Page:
New year in frog-watching country

Amphibians: Howard is home to the nation's highest concentration of Frogwatch USA volunteers.

March 14, 2004|By Justin Fenton | Justin Fenton,SUN STAFF

Howard County is the nation's frog-watching capital.

That's according to the National Wildlife Federation's Frogwatch USA, a frog- and toad-monitoring program, which says the highest concentration of its 3,000 nationwide volunteers is in Howard County, where the program began.

Maryland has the most volunteers of any state, and Ellicott City and Columbia - with 53 and 44 volunteers, respectively - are the two most active cities.

"It's interesting that our little city has provided more data than any locale in the country," said Ellicott City resident and Frogwatch volunteer Bill Engle, 67. "I'm not surprised, though. Howard County does have a lot of civic-minded people."

With the breeding season beginning this month and continuing through August, more than 100 volunteers in the county will venture into local wetlands in search of their amphibian neighbors.

Sue Muller, a county Department of Recreation and Parks employee, can be credited with most of the program's success in this area. After hearing about the it, she rounded up participants from her other nature-oriented volunteer programs and placed ads in newspapers.

"The phone kept ringing and ringing," she said. She has had about 100 participants each year monitor 35 sites in Howard, and she had to create a waiting list. "I can only handle so many," she said.

Biologist and Frogwatch USA coordinator Amy Goodstine said that although Howard County may be the program's most active area, it doesn't have a particularly large number of frogs and toads. She credits the success to the work of Muller and the program's origin at the Patuxtent Wildlife Research Center in Laurel.

Volunteers range from natural resource professionals to students looking for community service projects to retirees and families looking for a pastime, Muller said. Engle, a retired engineer, said he never had an interest in nature but got involved after chatting with Muller, who was surveying the pond behind his home.

"It's kind of like bird-watching," he said. "I'm not one who thought I would initially be interested in the program, but as it turned out, it's almost like a hobby now."

Frog-watchers enter their data online, where beginners can also hear mating calls of the different species and learn the basics of frog-watching. That's a welcome development for Muller, who had compiled audio tapes of the 19 different calls and information packets.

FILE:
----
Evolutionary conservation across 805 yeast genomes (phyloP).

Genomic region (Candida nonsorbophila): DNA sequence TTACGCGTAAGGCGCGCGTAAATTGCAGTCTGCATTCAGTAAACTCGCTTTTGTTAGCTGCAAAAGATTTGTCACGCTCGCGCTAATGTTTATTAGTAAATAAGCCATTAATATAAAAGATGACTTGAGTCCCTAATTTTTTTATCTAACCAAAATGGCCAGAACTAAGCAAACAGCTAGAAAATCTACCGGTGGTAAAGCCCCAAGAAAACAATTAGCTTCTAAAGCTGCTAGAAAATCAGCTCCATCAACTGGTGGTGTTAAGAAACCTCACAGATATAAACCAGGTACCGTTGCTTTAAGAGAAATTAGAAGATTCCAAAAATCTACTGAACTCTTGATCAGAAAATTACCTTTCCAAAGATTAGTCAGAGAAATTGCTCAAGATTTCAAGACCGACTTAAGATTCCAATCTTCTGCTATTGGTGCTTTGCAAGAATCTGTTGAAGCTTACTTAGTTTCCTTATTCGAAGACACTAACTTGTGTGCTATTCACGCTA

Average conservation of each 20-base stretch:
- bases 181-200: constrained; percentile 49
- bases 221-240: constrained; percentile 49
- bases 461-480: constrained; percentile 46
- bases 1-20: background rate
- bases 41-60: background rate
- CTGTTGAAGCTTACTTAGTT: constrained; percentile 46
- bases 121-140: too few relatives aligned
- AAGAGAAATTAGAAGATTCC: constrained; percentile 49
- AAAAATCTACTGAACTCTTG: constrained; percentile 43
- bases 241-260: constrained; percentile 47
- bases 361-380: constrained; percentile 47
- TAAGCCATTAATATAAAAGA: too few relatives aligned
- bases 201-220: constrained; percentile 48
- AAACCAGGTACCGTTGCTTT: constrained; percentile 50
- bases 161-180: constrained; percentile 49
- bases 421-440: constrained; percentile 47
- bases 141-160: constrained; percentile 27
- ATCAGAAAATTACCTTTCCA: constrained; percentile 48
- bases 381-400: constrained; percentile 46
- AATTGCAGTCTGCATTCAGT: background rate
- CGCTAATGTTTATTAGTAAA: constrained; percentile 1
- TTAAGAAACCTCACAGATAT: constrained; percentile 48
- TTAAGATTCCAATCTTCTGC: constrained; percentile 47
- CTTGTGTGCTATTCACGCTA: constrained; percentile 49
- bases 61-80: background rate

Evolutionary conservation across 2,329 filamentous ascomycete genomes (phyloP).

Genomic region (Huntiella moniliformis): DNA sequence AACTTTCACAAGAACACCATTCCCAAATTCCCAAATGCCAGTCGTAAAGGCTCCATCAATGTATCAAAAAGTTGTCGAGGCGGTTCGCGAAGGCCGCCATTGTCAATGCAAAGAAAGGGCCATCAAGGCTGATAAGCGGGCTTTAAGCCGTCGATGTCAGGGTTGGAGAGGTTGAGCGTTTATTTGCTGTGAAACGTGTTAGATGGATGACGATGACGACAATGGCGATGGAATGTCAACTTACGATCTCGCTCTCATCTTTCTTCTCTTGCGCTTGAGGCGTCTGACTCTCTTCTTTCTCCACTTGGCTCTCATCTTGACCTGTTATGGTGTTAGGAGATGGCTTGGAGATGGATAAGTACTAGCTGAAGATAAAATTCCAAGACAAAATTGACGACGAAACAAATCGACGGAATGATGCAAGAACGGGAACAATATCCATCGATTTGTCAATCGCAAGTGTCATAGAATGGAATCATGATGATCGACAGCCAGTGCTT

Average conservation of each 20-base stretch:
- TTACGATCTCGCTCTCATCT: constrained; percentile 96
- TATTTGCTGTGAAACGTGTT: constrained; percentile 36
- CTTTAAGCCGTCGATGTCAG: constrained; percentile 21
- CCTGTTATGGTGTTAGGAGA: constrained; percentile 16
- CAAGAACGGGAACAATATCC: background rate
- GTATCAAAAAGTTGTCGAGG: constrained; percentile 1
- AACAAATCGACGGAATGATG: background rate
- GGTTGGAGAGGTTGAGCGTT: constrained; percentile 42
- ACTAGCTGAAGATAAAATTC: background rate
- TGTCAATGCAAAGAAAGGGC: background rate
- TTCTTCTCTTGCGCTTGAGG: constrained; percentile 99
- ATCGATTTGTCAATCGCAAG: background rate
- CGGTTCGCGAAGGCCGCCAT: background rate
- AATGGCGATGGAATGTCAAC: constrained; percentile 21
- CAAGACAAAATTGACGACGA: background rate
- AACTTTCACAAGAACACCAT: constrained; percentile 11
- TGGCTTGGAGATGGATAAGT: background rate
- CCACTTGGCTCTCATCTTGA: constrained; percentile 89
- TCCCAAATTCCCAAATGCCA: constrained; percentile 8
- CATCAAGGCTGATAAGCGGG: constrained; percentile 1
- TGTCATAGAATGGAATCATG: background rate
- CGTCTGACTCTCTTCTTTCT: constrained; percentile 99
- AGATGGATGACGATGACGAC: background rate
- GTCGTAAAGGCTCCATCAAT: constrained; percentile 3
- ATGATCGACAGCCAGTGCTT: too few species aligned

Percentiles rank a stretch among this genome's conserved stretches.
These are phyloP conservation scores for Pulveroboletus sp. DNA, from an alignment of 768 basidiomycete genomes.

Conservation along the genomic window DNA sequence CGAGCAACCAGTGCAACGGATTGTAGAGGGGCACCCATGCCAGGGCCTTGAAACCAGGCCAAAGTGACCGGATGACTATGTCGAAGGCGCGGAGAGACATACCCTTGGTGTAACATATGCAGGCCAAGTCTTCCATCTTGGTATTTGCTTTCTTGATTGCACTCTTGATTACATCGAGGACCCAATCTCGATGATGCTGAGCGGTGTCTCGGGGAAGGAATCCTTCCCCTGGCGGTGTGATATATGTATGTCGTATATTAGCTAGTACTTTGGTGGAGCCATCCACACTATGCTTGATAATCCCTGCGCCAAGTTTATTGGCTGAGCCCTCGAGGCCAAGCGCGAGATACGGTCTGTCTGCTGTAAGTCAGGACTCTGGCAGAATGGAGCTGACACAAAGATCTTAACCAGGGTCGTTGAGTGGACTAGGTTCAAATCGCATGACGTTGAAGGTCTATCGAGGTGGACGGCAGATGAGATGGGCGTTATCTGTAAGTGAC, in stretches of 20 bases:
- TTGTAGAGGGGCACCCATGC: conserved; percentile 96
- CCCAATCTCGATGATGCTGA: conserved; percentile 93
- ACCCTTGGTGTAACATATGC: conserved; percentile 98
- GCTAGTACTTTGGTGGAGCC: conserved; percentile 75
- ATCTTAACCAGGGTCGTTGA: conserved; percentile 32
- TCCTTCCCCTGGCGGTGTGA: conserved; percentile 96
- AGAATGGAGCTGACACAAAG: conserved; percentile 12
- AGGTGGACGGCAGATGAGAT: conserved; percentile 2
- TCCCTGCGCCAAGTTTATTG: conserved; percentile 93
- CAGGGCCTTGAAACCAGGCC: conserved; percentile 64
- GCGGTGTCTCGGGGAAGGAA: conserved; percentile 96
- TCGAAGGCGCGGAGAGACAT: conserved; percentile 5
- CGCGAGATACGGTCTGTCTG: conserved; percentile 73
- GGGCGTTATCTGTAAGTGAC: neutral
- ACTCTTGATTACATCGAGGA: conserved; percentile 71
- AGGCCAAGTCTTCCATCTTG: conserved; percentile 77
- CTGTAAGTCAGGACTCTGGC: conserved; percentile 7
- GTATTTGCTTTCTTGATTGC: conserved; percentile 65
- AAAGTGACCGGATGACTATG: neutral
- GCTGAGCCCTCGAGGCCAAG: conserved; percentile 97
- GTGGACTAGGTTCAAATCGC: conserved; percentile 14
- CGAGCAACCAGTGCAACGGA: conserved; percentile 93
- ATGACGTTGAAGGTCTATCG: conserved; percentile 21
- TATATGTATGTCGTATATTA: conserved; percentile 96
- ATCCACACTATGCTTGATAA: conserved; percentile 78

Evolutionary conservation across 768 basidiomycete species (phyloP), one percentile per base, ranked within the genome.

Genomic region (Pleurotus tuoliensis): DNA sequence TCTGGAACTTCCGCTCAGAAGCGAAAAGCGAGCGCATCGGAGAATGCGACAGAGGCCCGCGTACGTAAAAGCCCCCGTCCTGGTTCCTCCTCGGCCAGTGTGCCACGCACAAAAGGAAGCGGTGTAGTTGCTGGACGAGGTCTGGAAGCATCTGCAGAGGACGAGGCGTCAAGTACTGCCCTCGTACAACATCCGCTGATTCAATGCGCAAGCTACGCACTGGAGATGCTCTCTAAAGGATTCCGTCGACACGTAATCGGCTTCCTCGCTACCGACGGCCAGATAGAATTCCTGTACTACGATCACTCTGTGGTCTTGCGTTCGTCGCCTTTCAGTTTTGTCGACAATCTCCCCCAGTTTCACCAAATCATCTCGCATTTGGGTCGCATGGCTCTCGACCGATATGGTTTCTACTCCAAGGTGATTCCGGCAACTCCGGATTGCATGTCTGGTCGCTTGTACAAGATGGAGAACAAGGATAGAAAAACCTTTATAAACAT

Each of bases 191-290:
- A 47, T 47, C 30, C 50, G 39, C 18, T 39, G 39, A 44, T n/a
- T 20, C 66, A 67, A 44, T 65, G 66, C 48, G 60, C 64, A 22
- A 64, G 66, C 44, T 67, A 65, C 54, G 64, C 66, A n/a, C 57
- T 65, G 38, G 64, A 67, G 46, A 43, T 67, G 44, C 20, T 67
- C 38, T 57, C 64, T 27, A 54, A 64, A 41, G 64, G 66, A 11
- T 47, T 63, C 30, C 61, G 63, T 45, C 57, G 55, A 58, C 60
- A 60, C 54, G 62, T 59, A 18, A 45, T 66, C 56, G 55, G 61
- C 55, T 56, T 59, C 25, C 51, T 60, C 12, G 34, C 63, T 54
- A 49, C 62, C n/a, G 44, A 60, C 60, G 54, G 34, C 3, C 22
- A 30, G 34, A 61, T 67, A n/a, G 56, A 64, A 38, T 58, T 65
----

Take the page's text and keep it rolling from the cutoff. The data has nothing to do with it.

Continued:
At least twice a month and as often as twice a week, frog-watchers head out to collect information. Keeping a distance - so as not to disturb the natural habitat - they cup their hands around their ears and listen for about three minutes, making note of the temperature, wind, precipitation, how many calls they hear and with what frequency.

Something so simple can help biologists monitor overall changes in the environment, Goodstine said. Amphibians have porous skin that makes them sensitive to changes in environment such as pollution, destruction of wetlands, non-native species introduction and increased ultraviolet radiation.

More than 200 amphibian species around the world have experienced recent population declines, an indicator of overall ecosystem health.

"Frogs are sort of the canary in the coal mine," said second-year volunteer and Pikesville resident Linda Floam, 62, who monitors three Howard County ponds. "They're an indicator of environmental quality. If a stream gets polluted, the frogs disappear."

Though the program is in its fifth year, Muller said, it probably will be another five years until biologists can start reliably analyzing the data.

But Engle said he sees some trends. For instance, he stopped hearing bullfrogs last year. And this year, he has not heard any spring peepers, which he said began chirping in February last year. "I'm beginning to worry. They've got a single monotone call; you can't miss it," he said, whistling in a high pitch. "I've been out and not had any frogs to report."

Goodstine said information supplied by the volunteers is reliable.

"It's a learning process," she said. "[But] the volunteers make wonderful researchers and data collectors."

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